ED ENGELKING: They have a USB port and what appears to be a SCSI interface, so you can actually add on quite a few things, once Linux supports USB.

JCARLISLE: USB? I was under the impression that USB support wasn't cooked yet in Linux.

ED ENGELKING: It’s not. It’s for future use.

MIKKILUSA: So Ed, they handle firewall and Web hosting, email, and what else?

ED ENGELKING: Actually, they don't do firewall, Mikkilusa.

MIKKILUSA: The Qube does very well as a firewall.

ED ENGELKING: That is what the Qube was designed for though, as an inter-office server. The RaQ is only a Web server.

JCARLISLE: Sounds like there's a lot of overlap. What's the difference between the Qube and RaQ?

ED ENGELKING: The Qube is designed to handle small office traffic, setting up DNS and DHCP, and other things like so. The RaQ's main purpose is just to serve up Web pages. It’s good for intranets or Internet. One thing that the RaQ and Qube do have in common is the E-mail server. Oh, and they both support FTP.

MIKKILUSA: It must be way cheaper than the Qube then?

JCARLISLE: Seeing as how it's Linux, they must both be free!

ED ENGELKING: Not exactly. The price actually comes from the software, not the hardware. You pay for the convenience of having everything already installed and ready to go.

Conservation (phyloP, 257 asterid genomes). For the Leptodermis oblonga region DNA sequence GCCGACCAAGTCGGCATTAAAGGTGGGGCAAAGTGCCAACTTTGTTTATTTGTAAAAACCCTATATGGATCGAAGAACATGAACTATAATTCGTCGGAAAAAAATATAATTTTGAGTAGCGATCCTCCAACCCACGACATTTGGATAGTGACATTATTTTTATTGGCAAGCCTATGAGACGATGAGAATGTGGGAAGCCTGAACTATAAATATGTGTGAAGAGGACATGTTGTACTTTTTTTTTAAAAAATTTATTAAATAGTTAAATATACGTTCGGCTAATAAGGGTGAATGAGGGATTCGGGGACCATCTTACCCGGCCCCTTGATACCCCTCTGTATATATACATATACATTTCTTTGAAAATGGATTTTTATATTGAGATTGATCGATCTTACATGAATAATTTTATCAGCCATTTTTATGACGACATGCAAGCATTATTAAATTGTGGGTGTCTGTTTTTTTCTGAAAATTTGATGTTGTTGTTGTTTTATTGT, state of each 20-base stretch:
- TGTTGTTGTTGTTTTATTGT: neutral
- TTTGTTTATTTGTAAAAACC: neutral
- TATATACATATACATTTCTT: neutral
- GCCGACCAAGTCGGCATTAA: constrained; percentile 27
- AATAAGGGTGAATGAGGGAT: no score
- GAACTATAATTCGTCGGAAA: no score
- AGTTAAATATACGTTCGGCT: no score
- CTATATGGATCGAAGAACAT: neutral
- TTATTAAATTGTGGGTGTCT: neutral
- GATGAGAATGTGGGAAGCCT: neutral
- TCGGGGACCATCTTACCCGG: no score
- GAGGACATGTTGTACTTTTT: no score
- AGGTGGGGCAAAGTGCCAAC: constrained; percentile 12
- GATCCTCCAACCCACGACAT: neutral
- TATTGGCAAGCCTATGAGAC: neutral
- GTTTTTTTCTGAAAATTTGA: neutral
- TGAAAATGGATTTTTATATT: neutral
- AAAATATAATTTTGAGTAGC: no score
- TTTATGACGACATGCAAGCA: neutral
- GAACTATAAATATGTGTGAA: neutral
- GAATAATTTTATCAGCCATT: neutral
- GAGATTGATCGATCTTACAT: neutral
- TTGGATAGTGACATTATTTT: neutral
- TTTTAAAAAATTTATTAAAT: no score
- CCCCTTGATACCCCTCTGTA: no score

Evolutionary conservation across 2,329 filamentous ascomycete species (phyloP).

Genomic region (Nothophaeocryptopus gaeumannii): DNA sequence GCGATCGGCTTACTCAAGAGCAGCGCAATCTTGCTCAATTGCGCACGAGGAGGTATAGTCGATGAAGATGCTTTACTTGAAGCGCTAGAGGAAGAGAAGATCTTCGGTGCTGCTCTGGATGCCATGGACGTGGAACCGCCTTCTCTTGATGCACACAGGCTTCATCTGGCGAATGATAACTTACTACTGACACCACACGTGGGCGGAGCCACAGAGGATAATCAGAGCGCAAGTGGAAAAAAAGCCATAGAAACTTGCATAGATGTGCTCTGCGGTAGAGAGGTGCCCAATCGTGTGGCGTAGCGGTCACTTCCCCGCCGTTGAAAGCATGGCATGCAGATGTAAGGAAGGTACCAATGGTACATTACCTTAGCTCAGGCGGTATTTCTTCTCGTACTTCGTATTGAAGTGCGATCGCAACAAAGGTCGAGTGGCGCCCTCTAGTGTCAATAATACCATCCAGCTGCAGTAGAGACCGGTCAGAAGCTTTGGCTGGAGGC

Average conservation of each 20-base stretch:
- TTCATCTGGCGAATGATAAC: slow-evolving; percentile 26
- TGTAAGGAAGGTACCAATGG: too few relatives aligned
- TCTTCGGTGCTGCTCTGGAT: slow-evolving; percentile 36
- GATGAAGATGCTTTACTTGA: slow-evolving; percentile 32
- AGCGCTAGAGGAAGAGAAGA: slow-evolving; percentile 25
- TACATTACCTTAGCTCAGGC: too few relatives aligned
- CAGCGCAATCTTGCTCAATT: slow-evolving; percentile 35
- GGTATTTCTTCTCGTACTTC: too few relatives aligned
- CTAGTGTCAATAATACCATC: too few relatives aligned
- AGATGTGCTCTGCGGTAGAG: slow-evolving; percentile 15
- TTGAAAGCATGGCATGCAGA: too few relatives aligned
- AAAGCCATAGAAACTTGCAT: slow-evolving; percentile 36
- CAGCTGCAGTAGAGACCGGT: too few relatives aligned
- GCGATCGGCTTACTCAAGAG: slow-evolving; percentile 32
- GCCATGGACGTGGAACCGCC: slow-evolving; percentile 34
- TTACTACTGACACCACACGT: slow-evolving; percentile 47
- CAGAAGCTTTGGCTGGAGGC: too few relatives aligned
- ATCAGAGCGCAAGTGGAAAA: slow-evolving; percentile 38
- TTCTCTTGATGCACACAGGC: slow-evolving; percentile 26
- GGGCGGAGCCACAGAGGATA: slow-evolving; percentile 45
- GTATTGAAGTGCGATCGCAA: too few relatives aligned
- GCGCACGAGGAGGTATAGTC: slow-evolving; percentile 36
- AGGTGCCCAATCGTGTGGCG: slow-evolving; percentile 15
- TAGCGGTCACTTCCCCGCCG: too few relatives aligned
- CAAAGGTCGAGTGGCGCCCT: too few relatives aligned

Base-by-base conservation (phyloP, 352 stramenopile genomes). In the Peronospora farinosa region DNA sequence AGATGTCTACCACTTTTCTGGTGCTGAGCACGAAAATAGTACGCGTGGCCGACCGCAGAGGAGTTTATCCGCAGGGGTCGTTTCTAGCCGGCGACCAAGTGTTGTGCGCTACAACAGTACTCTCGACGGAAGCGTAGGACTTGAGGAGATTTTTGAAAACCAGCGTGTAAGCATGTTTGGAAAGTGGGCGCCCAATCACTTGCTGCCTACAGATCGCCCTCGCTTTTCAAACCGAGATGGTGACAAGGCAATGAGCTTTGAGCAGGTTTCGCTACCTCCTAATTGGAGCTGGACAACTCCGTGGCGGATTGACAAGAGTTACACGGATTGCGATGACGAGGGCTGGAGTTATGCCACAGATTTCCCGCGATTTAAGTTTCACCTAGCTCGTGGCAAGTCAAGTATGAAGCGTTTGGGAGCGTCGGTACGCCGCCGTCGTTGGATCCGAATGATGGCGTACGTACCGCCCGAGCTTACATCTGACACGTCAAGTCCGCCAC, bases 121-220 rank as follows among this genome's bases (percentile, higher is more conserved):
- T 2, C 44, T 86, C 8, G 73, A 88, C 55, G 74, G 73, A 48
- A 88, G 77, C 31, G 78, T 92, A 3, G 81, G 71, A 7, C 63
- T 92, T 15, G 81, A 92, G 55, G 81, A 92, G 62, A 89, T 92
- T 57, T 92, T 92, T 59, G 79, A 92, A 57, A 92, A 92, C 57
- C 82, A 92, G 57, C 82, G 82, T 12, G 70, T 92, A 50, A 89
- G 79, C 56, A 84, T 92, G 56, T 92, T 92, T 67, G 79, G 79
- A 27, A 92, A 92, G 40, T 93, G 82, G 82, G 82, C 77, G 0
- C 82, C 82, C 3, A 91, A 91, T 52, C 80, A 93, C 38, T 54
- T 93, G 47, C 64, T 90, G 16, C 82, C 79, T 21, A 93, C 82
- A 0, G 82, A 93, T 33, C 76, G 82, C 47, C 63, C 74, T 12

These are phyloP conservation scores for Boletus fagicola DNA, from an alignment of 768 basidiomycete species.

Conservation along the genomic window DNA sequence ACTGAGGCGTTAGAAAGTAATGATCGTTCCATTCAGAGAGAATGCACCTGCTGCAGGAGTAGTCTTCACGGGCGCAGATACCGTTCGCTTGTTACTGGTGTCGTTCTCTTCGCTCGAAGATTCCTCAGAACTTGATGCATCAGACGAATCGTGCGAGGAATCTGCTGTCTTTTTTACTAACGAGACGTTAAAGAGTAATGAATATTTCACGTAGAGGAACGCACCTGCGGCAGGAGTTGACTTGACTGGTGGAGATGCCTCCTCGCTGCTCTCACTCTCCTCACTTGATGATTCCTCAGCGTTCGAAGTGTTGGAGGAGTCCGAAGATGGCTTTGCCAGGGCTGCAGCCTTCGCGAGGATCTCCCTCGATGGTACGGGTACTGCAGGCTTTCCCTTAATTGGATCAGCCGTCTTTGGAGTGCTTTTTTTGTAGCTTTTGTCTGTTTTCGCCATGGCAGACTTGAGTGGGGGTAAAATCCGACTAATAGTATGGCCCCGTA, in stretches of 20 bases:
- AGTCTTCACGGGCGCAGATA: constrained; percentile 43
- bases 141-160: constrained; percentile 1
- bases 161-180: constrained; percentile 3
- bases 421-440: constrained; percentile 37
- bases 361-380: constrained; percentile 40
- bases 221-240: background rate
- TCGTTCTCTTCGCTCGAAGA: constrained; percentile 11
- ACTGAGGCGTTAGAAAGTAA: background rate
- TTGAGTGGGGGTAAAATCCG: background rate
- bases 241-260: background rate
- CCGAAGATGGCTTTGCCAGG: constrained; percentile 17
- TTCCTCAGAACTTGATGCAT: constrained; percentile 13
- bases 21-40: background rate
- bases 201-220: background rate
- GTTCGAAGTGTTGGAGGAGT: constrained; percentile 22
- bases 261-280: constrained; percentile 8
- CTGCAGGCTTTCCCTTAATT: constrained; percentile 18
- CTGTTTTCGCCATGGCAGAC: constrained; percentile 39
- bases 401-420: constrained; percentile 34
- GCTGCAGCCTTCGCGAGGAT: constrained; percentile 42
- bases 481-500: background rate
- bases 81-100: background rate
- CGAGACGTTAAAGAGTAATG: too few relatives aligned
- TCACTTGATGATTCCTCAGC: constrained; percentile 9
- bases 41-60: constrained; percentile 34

This is a modified version of Red Hat. A lot of time was taken to develop a modified version of Linux to go onto the system, as well as the Web interface that makes it so easy to administrate. So, what you're really paying for is the developer's salaries.

JCARLISLE: So much for volunteer open-source projects!

MIKKILUSA: One thing, Ed, on the Qube server I must say I find Cobalt’s Web page for support is weak.

No SAMBA needed
JCARLISLE: It doesn’t have SAMBA or anything like that?

MIKKILUSA: I need whoever wrote the article on Samba Part 1 to hurry up and get part 2 out.

ED ENGELKING: As far as SAMBA, I believe the Qube has it, but not the RaQ, as that isn't its purpose. That's because it wasn't really designed for that Mikkilusa. The Qube was designed for file exchange specifically, not hosting.

ED ENGELKING: The Qube, yes, but the RaQ isn't designed for access by anything other than Telnet, FTP, and the Web.

JCARLISLE: Although it doesn’t come with SAMBA, could you deploy Samba on it anyway?

ED ENGELKING: There'd be no point in doing so, Jcarlisle.

JCARLISLE: Well, if it was designed for file sharing as you said, I thought it might make it easier in a mostly Windows environment.

ED ENGELKING: There would be no purpose in installing SAMBA for Windows file sharing.